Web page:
About Me

Gavin Hubble - (BSc & Post Grad. Business Marketing) - I started working in the wine industry over 23 years ago in New Zealand. Working in; wine retail, sales, wine production, label & packaging design, marketing, wine buying, consulting and wine education. I am responsible for the Brand Health of 60+ wine brands distributed here in New Zealand. Wine Brands from New Zealand, Australia, France, Italy, Spain, Portugal, Chile and Argentina. I work closely with the Trade Industry - (Retail Stores & Restaurants) introducing, educating and positioning exciting and unique brands to wine enthusiasts all over the world.

Sunday, December 16, 2012


Canaiolo - (also known as Canaiolo Nero) - is an indigenious Italian red wine grape grown in central Italy, but is most well-known in Tuscany. Other regions with Canaiolo vines include; Lazio, Marche and Sardegna. Together with Sangiovese and Colorino it is often used to create Chianti wine and is an important though small component of Vino Nobile di Montepulciano.


In the history of Chianti it has been a key varietal and during the 18th century may have been the primary grape used even more so than Sangiovese. Required by Italian law to be one of the grapes in every bottle of Chianti - Canaiolo is a high-producer and is very resistant to disease. The best sites can produce a nice combination of very ripe strawberries and leather characters. Another note for its popularity is the grape's ability to partially dry out without rotting for use in the ‘governo’ method of prolonging fermentation.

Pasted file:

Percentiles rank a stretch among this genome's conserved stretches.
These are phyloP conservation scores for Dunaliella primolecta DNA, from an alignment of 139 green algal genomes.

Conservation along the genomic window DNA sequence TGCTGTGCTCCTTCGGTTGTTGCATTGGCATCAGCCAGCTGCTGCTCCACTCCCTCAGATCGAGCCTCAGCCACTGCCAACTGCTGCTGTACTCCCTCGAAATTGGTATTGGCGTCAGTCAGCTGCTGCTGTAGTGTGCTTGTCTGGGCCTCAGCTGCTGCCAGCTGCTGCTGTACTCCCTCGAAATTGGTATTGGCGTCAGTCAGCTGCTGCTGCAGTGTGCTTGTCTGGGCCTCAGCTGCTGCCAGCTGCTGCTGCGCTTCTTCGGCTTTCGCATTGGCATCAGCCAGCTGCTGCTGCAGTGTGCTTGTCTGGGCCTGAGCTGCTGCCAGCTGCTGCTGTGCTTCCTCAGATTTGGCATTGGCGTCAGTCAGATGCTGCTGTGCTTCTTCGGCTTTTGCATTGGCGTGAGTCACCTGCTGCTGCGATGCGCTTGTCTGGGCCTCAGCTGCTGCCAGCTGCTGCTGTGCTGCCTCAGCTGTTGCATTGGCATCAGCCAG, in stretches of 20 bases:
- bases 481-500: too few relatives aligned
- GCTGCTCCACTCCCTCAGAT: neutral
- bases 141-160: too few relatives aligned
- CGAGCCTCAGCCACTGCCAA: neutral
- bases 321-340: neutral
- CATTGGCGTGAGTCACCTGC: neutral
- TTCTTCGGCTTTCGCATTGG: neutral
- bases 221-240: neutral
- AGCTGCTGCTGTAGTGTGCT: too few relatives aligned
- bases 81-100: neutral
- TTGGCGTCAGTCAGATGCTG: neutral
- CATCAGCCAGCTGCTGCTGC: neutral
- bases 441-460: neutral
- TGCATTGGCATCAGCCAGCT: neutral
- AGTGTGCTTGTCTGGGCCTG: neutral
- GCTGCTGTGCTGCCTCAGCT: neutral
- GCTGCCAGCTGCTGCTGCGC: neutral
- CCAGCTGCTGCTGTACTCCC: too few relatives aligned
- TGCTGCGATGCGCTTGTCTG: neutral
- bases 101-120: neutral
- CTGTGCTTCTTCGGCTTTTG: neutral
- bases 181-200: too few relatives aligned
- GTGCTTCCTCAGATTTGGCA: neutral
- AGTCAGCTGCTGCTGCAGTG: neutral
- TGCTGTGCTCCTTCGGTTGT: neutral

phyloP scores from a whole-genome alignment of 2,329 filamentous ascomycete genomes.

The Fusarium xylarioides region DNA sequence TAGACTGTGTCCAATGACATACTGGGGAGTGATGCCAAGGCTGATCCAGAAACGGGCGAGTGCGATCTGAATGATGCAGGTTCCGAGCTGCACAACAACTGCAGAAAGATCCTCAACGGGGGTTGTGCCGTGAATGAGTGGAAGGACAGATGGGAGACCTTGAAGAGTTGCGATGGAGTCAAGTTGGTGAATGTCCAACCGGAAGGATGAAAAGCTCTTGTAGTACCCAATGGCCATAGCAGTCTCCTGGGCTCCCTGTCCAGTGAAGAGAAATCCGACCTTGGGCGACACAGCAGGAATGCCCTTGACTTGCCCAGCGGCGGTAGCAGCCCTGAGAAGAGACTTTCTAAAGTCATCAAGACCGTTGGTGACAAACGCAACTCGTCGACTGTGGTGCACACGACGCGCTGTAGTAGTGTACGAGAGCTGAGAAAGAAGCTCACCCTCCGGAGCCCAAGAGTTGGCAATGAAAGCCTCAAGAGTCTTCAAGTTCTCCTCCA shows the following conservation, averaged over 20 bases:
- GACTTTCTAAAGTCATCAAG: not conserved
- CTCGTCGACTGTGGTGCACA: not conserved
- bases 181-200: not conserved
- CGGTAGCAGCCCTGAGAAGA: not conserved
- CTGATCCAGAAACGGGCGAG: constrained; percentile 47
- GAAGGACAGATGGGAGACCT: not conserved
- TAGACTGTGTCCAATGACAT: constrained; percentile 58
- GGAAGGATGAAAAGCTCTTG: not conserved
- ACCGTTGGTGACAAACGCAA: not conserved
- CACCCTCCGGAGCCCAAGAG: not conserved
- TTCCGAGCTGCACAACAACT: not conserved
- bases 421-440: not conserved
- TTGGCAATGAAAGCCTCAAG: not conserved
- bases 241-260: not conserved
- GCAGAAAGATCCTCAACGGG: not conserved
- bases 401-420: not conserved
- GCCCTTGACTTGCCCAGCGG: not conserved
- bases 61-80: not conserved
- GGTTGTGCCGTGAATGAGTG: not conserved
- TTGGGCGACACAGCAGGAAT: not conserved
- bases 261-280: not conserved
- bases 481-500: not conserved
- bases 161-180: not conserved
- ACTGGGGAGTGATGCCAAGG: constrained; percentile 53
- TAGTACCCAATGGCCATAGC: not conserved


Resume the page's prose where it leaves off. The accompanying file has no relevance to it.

Ampelographers believe that Canaiolo is most likely native to central Italy and perhaps to the Tuscany region. In the 19th century, the Baron Bettino Ricasoli created the modern Chianti wine recipe that was predominantly Sangiovese with Canaiolo added for its fruit flavours and ability to soften the tannins of Sangiovese. Wine authority ‘Hugh Johnson’ has noted that the relationship between Sangiovese and Canaiolo has some parallels to how Cabernet Sauvignon is softened by the fruit of Merlot in the traditional Bordeaux style blend.

After the phylloxera epidemic at the end of the 19th century, Canaiolo vines did not take well to grafting onto new American rootstock and the grape began to steadily fall out of favour. As of 2006, total plantings of Canaiolo vines throughout Italy dropped to under 3000ha. Today there are only a few vineyards in the Chianti Classico region specializing in Canaiolo - though there are renewed efforts by Tuscan winemakers to find better clonal selections and re-introduce the variety.

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